Title: The Doctor with an Eye for Eyes: The Story of Dr. Patricia Bath
Author: Julia Finley Mosca
- Science: Learn about the parts of the eye—pupil, cornea, lens, and so forth—what the parts do, and how to keep eyes healthy. To spark of love of science, order a science kit for the family or plan some science experiments in class.
- Senses: Read this biography while studying the 5 senses. Some fun five senses activity ideas are HERE.
- Time Line: The book includes a timeline of Dr. Bath’s life. Use this organizer in a history unit or to outline the life of another famous scientist. Another possible way to apply it is to have student create a timeline for their future. What do they hope to accomplish and by what age? This ties in nicely with math as well since they have to calculate the year they will be the target age for each accomplishments.
- Geography: Identify the places on the map that Dr. Bath lived or traveled to for her work, such as California, New York, and Paris.
- Community Helpers: Connect this book with a unit on community helpers for younger children. Older students can learn more about the process of becoming a doctor and their important contribution to the community.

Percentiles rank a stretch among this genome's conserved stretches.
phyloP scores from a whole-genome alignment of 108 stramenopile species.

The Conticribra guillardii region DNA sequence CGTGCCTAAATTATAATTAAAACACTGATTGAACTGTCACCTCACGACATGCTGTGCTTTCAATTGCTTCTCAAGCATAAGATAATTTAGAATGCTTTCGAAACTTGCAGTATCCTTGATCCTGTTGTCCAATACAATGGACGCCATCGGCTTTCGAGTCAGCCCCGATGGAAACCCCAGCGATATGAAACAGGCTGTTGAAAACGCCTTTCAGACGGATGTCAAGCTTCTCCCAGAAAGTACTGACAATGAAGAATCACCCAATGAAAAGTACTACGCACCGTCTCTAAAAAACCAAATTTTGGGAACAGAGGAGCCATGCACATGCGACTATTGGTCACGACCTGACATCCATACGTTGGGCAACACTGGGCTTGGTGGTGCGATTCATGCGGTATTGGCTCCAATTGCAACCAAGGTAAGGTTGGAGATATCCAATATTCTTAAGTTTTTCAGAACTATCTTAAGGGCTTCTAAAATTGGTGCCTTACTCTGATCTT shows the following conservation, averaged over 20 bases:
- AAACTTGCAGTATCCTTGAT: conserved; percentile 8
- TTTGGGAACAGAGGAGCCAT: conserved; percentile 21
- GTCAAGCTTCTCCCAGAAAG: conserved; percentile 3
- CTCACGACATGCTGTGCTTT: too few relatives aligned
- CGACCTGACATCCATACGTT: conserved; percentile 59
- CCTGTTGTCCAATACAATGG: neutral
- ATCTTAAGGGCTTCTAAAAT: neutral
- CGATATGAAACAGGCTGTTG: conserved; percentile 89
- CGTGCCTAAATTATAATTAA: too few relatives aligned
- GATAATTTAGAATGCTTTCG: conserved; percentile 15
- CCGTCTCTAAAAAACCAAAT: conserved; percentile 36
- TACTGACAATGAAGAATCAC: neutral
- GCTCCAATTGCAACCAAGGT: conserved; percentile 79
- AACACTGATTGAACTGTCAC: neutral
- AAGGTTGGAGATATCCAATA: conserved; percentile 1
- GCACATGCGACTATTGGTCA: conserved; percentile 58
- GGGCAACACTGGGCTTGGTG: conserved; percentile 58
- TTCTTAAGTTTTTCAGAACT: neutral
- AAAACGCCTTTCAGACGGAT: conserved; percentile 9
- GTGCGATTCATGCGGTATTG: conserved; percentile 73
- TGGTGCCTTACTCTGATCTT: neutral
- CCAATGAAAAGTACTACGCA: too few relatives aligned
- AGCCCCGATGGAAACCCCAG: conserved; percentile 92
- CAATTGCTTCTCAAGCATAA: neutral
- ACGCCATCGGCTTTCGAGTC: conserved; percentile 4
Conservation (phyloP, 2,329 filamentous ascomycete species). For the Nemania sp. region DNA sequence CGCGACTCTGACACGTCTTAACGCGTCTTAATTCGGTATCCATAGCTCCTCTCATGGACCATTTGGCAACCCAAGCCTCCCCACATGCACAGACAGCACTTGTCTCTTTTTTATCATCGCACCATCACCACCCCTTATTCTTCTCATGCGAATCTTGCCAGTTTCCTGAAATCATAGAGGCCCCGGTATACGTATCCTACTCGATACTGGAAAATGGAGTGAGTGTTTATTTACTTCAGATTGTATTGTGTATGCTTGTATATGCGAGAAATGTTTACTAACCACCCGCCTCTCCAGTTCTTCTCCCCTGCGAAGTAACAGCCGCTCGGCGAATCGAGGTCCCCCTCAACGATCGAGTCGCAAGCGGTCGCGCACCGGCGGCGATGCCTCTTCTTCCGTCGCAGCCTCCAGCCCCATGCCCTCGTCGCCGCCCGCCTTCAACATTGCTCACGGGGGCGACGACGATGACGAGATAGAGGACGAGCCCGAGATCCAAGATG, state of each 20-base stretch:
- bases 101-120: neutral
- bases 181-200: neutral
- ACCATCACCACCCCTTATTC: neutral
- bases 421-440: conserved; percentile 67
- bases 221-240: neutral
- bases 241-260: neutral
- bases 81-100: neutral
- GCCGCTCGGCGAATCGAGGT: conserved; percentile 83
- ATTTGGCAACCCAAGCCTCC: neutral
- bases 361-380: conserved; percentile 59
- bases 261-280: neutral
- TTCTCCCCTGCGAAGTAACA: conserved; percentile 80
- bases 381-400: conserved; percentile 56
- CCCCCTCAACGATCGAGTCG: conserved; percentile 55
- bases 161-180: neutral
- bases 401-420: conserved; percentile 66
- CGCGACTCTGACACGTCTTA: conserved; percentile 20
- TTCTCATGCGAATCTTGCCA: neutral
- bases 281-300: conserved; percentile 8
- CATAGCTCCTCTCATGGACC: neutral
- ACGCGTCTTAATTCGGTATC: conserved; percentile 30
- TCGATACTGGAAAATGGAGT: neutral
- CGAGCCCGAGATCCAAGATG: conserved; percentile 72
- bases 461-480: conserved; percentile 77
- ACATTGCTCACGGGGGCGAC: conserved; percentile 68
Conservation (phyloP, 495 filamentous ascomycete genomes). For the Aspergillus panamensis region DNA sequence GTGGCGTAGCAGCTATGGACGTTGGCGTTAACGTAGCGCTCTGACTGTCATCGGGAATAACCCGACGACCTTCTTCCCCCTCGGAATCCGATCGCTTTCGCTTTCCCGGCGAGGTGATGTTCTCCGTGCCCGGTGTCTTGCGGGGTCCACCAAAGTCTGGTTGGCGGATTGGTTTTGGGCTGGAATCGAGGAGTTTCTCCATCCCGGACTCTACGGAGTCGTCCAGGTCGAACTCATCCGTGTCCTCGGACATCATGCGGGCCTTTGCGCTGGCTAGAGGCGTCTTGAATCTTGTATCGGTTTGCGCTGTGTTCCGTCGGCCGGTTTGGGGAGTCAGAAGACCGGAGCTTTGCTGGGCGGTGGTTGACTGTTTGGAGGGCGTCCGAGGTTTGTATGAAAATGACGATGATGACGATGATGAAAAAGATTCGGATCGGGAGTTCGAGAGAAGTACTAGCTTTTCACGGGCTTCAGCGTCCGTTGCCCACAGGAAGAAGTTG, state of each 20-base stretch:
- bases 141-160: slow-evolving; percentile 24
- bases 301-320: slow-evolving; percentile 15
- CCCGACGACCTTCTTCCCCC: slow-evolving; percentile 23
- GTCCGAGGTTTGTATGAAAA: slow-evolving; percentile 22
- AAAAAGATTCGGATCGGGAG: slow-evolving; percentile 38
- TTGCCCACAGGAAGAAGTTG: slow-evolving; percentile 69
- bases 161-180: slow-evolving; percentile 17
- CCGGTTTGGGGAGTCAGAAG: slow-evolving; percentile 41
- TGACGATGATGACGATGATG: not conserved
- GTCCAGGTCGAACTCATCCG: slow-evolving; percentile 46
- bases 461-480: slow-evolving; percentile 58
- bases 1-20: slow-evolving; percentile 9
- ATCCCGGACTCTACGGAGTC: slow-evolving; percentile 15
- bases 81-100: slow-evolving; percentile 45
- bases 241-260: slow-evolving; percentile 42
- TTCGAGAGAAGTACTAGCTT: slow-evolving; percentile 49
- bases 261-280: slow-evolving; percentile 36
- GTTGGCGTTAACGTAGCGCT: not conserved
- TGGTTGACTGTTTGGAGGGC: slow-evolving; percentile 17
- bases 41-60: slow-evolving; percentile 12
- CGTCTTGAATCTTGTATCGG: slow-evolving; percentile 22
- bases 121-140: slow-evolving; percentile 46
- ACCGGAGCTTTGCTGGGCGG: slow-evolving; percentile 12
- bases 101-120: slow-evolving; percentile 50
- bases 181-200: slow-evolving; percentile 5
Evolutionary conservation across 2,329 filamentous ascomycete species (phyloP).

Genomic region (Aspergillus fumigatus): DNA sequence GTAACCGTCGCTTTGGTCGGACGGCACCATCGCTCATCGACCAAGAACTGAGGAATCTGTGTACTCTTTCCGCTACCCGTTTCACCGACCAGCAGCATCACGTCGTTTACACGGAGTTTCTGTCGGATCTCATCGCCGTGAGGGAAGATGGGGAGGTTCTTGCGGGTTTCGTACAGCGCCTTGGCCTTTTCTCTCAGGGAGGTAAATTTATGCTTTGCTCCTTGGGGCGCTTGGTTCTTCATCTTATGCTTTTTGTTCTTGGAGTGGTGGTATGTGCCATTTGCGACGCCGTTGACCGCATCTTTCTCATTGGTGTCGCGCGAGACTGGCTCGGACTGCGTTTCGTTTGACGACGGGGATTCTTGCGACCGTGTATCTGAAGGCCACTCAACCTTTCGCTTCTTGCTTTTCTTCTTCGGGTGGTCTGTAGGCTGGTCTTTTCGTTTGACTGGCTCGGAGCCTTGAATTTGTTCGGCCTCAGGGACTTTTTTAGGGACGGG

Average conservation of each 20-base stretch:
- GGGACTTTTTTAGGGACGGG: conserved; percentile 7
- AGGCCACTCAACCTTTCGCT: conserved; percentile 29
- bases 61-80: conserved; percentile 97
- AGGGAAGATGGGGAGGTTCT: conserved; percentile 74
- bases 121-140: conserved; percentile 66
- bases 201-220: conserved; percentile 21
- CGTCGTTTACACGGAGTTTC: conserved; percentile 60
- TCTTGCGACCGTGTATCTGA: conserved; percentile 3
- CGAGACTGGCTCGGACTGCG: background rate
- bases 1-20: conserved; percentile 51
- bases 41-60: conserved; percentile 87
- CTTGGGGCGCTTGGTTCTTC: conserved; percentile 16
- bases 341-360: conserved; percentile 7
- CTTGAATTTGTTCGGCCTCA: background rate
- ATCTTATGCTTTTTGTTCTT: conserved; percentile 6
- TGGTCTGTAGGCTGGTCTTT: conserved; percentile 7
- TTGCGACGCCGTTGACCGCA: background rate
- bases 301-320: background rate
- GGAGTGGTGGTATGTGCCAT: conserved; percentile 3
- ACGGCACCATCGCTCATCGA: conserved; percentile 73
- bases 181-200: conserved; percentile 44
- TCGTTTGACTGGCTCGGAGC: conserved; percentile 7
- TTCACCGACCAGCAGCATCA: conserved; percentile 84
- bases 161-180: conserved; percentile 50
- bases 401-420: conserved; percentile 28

- Letter Writing: Write a letter to Dr. Bath. Tell her about what you enjoyed most about her story or what inspired you from her life story.
- Writing—Personal: Dr. Bath accomplished many “firsts.” Students can write about what they want to be the first to do or to discover. Younger students can fill in a simple sentence like: “I want to be the first to ______.” Older students can write more, depending on age and ability.
- Writing—Argument: Pick one of the lessons her parents taught her (“We’re equal—all genders, all shades.” “Nothing’s off limits—no job, dream, or role.” “Education is the key to success.”). Use it as a prompt for students to write an argument, such as arguing why the quote is true or how it was the lesson that impacted her life most (based on the evidence in the story).
- Poetry: The story is written in poetic form. Possible connections can be anywhere from identifying rhyming words to students writing their own poetic lines. Poems can be about Dr. Bath or about their own goals for the future. Assign a specific poetic form or allow them to write in free verse.